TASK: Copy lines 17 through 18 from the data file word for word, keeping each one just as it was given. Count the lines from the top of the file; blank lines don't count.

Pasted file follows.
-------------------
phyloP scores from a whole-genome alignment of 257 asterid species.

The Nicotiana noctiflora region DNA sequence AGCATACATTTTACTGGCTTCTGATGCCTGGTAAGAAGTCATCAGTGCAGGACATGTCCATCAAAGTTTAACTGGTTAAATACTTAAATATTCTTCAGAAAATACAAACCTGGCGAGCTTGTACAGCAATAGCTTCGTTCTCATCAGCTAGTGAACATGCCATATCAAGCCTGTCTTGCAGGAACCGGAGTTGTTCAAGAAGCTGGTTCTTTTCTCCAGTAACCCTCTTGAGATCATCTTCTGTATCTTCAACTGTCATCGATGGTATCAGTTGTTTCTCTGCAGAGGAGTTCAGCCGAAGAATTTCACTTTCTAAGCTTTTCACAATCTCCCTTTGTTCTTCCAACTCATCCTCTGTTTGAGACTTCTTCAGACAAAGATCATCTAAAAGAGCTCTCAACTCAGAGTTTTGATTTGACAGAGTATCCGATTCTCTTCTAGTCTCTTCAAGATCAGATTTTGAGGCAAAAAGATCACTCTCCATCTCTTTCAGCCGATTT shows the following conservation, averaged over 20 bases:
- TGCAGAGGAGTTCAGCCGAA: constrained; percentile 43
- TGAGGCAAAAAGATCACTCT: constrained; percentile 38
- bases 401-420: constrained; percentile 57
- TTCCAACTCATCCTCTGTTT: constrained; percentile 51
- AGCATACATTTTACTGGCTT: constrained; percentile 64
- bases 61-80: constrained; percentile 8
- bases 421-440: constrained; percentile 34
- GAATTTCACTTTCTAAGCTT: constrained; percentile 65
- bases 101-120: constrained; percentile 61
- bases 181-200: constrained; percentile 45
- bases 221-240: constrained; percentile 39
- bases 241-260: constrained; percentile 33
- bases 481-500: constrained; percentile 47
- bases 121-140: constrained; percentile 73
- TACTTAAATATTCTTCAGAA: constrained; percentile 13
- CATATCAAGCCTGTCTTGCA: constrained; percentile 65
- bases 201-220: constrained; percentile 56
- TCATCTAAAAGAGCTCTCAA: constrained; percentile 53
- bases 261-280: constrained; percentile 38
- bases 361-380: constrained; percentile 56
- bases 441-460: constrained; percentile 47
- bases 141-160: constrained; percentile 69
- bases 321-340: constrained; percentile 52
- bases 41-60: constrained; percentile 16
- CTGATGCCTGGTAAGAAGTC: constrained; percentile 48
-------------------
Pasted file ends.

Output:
- TACTTAAATATTCTTCAGAA: constrained; percentile 13
- CATATCAAGCCTGTCTTGCA: constrained; percentile 65